Bourse Tradeshows Put Trading Halls Back at the Heart of the BusinessJanuary 18, 18
With the 7th edition of the International Diamond Week (IDWI) and the 9th edition of the Antwerp Rough Diamond Days events being held in February in Israel and Antwerp, respectively, the importance of inter-bourse events and other fairs staged in diamond exchanges again rises to the fore.
Israel will hold its annual event in the trading hall of the Israel Diamond Exchange (IDE) from February 5-7, while the Antwerp Rough Diamond Days takes place from February 14 to 15 in the Kring, Antwerp’s rough diamond trading bourse.
Both events have proved to be successful over the years, but the organizers are not resting on their laurels as they introduce new features to refresh the concept. The IDE, for example, says it will showcase the role of new technology in upgrading the diamond industry, today and in the future.
With more than 250 companies from Israel and abroad exhibiting their goods, the IDE is promising to unveil a series of groundbreaking initiatives that will have an important impact on the diamond industry in Israel and worldwide. IDE President Yoram Dvash said, “Technology is revolutionizing the way we live and the way we do business. At the next International Diamond Week, we’ll reveal how IDE is using these technologies to transform the diamond industry.”
This year’s show will take place on three days, leaving visitors free to explore Israel or hold meetings. It will also feature a section devoted to high end diamond jewelry manufactured by Israeli diamond companies. "In recent years many Israeli bourse members have begun to diversify their businesses by offering exclusive lines of diamond jewelry alongside loose stones," the IDE said in a statement. "They have been able to take advantage of the plethora of diamonds and precious gemstones available in the bourse, as well as Israel’s high level of expertise in jewelry making and creativity in jewelry design. Moreover, manufacturers have harnessed Israel’s high level of technology to achieve a world-class reputation for unsurpassed precision cut and set diamond jewelry and timepieces."
And keeping up with the latest financial and technological developments, the IDE says it will unveil new diamond-based cryptocurrencies created by startup CARATS.IO. The firm will host a seminar introducing its new diamond-backed financial instruments to explain the benefits to the diamond industry.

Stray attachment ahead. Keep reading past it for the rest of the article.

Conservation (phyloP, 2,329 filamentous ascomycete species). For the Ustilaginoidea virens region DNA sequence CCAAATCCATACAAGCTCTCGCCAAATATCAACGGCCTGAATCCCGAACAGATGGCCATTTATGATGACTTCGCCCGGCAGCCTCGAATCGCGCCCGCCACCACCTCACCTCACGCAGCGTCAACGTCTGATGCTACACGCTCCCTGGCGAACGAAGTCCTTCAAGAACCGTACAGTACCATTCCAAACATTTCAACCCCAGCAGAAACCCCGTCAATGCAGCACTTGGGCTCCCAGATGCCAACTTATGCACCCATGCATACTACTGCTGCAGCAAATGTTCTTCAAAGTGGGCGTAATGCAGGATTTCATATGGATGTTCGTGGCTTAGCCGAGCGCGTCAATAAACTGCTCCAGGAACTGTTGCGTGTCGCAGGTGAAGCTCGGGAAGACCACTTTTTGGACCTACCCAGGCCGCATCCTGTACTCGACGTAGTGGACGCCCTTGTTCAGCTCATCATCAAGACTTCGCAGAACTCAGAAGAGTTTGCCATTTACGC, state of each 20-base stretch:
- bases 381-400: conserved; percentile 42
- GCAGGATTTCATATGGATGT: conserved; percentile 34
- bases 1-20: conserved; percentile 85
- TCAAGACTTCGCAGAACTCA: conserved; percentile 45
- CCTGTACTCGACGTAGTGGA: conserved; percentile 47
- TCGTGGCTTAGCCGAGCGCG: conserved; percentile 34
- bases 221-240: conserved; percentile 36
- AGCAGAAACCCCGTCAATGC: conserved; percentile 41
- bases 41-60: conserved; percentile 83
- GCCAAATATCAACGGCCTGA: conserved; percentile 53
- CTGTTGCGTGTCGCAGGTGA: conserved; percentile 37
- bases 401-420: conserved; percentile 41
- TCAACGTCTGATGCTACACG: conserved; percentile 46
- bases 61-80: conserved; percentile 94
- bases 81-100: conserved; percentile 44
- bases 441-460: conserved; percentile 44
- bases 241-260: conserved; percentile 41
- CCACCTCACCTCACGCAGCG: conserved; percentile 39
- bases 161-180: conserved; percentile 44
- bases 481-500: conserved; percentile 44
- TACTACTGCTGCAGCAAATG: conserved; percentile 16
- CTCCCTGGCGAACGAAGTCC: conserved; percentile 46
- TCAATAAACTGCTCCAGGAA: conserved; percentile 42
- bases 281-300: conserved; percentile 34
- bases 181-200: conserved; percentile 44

There has been a growing trend for holding such events in recent years, as bourse managements have realized the value they can bring their members. In the case of the International Diamond Week in Israel, there is no cost for the Israeli exhibitors. Hundreds of potential buyers – often first-time visitors – are brought face to face with hundreds of exhibitors. The IDE also holds rough diamond tender events as a Blue and White polished diamond fair for its own members.
The exchange's aim is to create as many platforms as possible to help bourse members, said IDE President Yoram Dvash. Bringing in foreign buyers, who have steadily reduced their visits over the past decade or so, gives life to the exchange's trading floor, raises the mood in the bourse and brings about business, whether at the show or at a later stage when relationships develop.
As odd as it may sound, these shows give bourse members the opportunity to meet other members of the same exchange and do business with them even though they may have office just meters apart. As one diamantaire told me: "I actually met someone at the event on the trading hall who I discovered has an office on the same floor of the bourse who I didn't even know was in the same field and with whom I could do business. Because we work from our offices and rarely leave them from morning to evening, we often don't know people whose offices are relatively close by."
Meanwhile, the Diamond Dealers Club (DDC) of New York holds annual India Diamond Weeks on the DDC’s trading floor in Manhattan. The DDC, together with the Gem & Jewellery Export Promotion Council (GJEPC), hosts scores of exhibitors and hundreds of buyers. As DDC President Reuven Kaufman said, the show's success is that it gives companies the opportunity to build on previous introductions and relationships, established in previous editions of the show.
The past decade, approximately, has also seen the BrilliAnt show, previously known as the Antwerp Diamond Trade Fair, take place at the end of January/start of February. The Antwerp Diamond Bourse, the Antwerp Diamond Club, the Antwerp Diamond Kring and the Antwerp World Diamond Centre (AWDC) came together to create the event which has become a solid fixture on the industry's calendar. As the organizers say, the fair gives local firms the opportunity to present their goods to jewelry firms and others from across Europe and further afield.
With trading halls having lost some of their power to attract diamantaires in recent years, it's heartening to see their function adapted into different directions. Clearly, there is a cost to the exchanges with some of these events, in subsidizing flights, transfers, hotels and meals, but the investment is clearly worthwhile if it reinstates the historic role of the trading hall in diamond exchanges and helps create much-needed business.